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    Upside Down Car Loan

    When you owe more than the actual worth of your vehicle, you have an upside-down car loan.

    For instance, if you have an outstanding auto loan of $18,000 and the current resale value of your car is $10,000, you’re $8,000 upside-down on the loan.

    This can be alarming given the vehicle’s value continuously depreciates with every mile you drive.

    Eventually, you’ll find it harder to catch up on the outstanding balance.

    In this scenario, a majority of the car owners will either keep making regular payments while increasing the negative equity every passing day.

    Or, alternatively, they’ll sell the car and accept the loss.

    So, how does one get into an upside-down car loan? Here are the common reasons:

    You made a small or bare minimum down payment

    A lot of dealerships accept low down payments.

    While this can be a temporary relief, a lower down payment also means that the outstanding amount will be higher.

    The auto loan has a high interest rate

    If you’ve accepted a loan with a higher interest rate, chances are your monthly payments will be higher.

    With higher installments, it can get difficult to manage payments, which can further lead to missed payments and an upside-down auto loan.

    The car you financed was very costly

    This is one of the most-common reasons for upside-down loans. Just because you’re financing the car doesn’t mean that you’ve to go beyond budget.

    There is no denying the fact that you’ll have to repay the loan in full, but there are better ways of getting it done.

    Keep reading to learn about different ways of recovering from an upside-down car loan.

    Find Out The Total Negative Equity Of Your Car

    The first step towards fixing any imbalance is to determine just how upside-down the loan is.

    An easy way to figure this out is by deducting the estimated cost of the vehicle from the total outstanding balance.

    According to the Federal Trade Commission (FTC), you can look at the Kelley Blue Book, Edmunds, and National Automobile Dealers Association Guides to know what your car is worth.

    Unfortunately, there isn’t a definitive source for evaluating your car’s value.

    For instance, if the car is worth $15,000 and you owe $20,000 in total, you’re $5,000 upside-down.

    Once you’re able to figure out the negative equity, it gets easier to figure out the next steps.

    Please be informed that you should try and cancel extra services or additional warranties as these are surefire ways to lose extra money.

    Discuss The Available Options With Your Lender

    Before you go about selling the car or seeking more debt, it is an ideal choice to speak with the lender and look for other alternatives, if any.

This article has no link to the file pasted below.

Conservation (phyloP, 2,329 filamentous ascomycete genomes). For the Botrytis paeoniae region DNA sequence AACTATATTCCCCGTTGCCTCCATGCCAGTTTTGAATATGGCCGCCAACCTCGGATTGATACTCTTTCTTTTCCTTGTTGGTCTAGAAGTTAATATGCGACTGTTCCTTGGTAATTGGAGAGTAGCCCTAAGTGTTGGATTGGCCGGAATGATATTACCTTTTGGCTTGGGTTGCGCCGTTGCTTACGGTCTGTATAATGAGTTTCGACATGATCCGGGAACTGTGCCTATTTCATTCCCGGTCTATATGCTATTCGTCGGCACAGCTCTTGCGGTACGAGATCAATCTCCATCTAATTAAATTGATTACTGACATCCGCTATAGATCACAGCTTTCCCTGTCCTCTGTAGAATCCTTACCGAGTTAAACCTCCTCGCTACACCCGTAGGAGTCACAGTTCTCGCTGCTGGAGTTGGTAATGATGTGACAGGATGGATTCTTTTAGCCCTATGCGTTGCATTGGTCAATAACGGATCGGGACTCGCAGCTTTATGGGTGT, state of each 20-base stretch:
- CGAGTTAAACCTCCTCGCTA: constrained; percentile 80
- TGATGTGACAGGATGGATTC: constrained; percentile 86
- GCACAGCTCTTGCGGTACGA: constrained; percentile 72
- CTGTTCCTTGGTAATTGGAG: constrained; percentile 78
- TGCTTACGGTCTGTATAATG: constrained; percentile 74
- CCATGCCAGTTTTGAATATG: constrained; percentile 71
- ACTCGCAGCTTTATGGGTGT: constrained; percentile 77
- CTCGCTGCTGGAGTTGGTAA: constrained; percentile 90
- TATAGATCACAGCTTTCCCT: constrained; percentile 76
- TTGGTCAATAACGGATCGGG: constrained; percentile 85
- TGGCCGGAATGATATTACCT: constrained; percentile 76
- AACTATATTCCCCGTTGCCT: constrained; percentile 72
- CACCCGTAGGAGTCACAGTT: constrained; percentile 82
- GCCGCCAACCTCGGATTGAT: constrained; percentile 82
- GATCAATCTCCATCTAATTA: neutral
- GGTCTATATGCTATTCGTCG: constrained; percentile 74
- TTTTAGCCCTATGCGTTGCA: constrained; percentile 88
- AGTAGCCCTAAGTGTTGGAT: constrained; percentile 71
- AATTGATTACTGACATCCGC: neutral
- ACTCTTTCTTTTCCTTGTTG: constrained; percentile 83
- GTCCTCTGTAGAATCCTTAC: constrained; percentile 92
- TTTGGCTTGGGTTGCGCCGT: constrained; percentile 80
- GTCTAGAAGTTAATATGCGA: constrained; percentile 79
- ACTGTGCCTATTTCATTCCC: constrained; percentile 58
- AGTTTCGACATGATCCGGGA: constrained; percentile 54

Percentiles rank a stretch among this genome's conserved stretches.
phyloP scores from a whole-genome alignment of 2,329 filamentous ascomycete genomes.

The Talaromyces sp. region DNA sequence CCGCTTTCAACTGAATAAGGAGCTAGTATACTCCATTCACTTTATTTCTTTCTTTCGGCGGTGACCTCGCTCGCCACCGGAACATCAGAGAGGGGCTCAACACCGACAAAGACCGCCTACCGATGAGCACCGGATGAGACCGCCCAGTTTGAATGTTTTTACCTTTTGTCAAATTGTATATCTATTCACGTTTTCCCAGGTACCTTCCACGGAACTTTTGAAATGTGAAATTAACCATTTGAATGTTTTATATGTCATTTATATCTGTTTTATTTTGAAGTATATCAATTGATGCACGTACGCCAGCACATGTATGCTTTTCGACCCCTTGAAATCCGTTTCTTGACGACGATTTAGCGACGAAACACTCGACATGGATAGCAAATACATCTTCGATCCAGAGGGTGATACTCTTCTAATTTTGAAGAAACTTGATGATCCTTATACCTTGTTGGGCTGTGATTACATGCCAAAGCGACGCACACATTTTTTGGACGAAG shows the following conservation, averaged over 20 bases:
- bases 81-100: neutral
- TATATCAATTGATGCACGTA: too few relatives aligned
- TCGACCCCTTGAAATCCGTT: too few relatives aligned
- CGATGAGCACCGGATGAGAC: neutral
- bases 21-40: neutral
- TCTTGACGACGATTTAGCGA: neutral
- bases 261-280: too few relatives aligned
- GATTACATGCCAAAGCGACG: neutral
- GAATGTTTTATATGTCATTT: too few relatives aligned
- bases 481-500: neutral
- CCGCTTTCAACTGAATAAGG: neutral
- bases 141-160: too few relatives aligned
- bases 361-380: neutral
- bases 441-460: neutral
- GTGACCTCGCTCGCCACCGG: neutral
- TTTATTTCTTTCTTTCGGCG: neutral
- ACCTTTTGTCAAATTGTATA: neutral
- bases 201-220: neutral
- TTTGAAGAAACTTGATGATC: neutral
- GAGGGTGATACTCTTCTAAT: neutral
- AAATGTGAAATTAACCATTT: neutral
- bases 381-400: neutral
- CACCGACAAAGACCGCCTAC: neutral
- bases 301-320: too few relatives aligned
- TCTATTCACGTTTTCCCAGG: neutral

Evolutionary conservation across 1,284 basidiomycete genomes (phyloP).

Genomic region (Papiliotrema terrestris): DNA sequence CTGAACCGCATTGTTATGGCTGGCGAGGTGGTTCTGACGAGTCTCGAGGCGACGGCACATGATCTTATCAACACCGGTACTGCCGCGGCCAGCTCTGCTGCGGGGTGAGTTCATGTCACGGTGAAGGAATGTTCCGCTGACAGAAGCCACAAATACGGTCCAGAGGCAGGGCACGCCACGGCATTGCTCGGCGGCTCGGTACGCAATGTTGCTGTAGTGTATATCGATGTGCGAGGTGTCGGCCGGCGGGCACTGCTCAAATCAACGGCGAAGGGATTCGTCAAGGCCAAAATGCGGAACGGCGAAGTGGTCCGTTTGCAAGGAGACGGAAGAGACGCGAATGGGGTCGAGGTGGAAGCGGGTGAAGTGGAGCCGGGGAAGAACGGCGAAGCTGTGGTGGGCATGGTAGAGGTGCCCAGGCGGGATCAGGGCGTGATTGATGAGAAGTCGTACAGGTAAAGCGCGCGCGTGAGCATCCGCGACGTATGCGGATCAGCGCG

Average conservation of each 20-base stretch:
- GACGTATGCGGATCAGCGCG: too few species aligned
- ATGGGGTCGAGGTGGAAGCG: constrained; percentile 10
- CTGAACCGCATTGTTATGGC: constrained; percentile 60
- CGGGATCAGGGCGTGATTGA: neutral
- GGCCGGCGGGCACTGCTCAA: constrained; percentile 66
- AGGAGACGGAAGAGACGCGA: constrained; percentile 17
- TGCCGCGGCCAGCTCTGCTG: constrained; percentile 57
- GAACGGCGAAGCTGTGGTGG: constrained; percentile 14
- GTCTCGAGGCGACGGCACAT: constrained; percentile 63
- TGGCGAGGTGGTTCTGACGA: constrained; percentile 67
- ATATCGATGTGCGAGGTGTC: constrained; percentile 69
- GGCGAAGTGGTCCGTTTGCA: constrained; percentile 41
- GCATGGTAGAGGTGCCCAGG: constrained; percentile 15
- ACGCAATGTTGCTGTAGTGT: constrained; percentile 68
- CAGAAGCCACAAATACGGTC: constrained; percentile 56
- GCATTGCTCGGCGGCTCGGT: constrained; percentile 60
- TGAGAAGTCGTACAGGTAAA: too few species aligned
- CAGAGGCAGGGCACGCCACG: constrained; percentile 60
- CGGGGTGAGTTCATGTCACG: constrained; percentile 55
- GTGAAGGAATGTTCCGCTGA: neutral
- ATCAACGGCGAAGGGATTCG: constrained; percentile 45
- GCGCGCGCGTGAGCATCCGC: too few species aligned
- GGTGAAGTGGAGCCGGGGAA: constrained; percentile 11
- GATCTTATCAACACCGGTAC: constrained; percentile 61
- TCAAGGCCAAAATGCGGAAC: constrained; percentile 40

You can either call the lender or visit their office and discuss possible ways to pay off the negative equity in one shot or try negotiating a repayment schedule.

    Even if the lender doesn’t agree to any alternative, it doesn’t hurt to try.

    If you have some savings, you can use it to make extra payments in addition to the predetermined monthly installments.

    Discuss with the lender if this is an acceptable person. Please be informed that most lenders have different requirements and may or may not agree to extra payments.

    Apply For Refinancing

    If you have a good credit score, a steady job, regular income, and a low debt-to-income ratio, applying for refinancing can help balance the negative equity.

    This is only an option that you should consider if you’re able to access low rates and suitable repayment terms.

    Based on the specifics of your original loan, refinancing will help save on the interest payable, or lower your monthly payment, or both.

    You should apply for refinancing if:

    • Your credit score has improved recently
    • You are having a temporary financial crunch and need a lower monthly payment

    However, beware that most lenders charge a variety of refinancing fees including a setup fee, processing fee, origination fee, and more.

    The good news is that almost each of these lenders are ready to negotiate these fees.

    To get an upper hand, we recommend that you search for lenders who are ready to waive off a portion or the complete fees.

    Try Selling Your Car

    If none of these options suit your financial needs, then the most straightforward way of turning this negative equity in your favor is putting your car up for sale.

    You can sell it back to the dealership, but we recommend trying to sell it outside.

    You can even list it on Craigslist or other similar sites.

    Set up a rate that will help you cover the negative equity at least.

    Factor in other expenses like documentation, title change, and miscellaneous expenses so you can get a fair deal for the vehicle.

    The Bottom Line

    An upside-down loan can be extremely stressful, but it isn’t a dead end.

    Make sure you know the negative equity and plan accordingly from there.

    We recommend that you compare all available offers and alternatives before listing the vehicle for sale.